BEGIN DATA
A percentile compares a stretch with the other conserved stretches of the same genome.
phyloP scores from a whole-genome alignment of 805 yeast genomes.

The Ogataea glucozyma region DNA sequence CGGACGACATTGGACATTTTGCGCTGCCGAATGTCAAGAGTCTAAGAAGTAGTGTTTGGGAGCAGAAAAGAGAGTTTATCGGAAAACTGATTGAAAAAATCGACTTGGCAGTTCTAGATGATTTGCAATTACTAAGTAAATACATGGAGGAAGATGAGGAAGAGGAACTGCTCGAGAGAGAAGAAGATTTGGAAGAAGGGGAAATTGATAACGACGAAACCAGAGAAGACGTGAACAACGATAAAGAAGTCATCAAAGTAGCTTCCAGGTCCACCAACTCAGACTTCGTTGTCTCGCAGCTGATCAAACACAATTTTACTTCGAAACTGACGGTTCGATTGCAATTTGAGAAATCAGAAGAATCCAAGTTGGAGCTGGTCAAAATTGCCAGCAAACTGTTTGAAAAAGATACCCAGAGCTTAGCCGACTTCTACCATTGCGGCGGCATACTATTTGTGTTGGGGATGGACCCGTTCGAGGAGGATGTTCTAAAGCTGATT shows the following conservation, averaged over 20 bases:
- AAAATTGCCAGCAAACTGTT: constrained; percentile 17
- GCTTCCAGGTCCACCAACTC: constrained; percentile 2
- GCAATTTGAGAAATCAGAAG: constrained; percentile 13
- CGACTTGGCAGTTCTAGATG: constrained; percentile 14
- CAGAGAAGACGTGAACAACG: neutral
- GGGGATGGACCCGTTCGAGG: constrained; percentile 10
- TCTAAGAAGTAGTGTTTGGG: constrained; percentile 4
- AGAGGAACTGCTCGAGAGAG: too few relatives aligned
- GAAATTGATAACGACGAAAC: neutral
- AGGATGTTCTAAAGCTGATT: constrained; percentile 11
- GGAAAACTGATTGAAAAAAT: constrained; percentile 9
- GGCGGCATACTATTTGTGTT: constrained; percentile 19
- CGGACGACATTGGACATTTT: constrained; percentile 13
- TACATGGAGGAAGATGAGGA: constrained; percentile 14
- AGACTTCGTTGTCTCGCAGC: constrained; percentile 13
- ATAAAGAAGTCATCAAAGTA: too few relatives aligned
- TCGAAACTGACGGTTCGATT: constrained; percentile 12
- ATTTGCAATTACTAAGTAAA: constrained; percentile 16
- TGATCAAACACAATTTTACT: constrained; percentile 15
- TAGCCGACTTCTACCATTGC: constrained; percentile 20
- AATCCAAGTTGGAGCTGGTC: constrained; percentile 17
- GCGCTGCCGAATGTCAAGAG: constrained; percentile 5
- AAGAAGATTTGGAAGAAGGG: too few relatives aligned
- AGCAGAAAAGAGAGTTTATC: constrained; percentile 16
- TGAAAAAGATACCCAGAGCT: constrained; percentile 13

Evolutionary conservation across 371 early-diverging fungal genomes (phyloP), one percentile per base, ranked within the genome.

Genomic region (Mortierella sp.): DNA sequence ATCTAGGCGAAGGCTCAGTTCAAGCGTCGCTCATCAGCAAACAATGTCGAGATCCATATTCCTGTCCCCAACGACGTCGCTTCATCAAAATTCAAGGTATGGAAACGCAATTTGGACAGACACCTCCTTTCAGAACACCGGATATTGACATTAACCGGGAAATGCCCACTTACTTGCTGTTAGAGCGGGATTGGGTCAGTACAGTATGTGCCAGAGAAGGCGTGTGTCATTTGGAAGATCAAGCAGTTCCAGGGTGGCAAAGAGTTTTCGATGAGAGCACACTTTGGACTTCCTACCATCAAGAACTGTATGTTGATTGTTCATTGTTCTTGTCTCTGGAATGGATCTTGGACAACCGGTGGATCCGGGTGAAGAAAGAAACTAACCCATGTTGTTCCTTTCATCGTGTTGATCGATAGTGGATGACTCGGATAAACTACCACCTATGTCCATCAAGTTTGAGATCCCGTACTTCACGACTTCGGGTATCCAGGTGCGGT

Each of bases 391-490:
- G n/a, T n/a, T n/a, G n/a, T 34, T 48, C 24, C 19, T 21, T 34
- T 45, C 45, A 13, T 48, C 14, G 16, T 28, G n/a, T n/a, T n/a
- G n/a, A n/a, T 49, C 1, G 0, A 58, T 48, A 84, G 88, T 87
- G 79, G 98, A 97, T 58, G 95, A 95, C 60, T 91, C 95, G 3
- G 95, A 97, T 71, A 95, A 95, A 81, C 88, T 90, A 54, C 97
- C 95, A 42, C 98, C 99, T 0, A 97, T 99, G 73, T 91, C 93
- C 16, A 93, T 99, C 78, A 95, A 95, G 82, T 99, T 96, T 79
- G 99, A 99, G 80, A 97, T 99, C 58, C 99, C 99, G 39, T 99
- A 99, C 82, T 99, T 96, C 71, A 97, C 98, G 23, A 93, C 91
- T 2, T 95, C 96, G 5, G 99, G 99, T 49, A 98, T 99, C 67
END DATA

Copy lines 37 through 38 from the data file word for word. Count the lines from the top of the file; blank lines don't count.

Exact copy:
- C 95, A 42, C 98, C 99, T 0, A 97, T 99, G 73, T 91, C 93
- C 16, A 93, T 99, C 78, A 95, A 95, G 82, T 99, T 96, T 79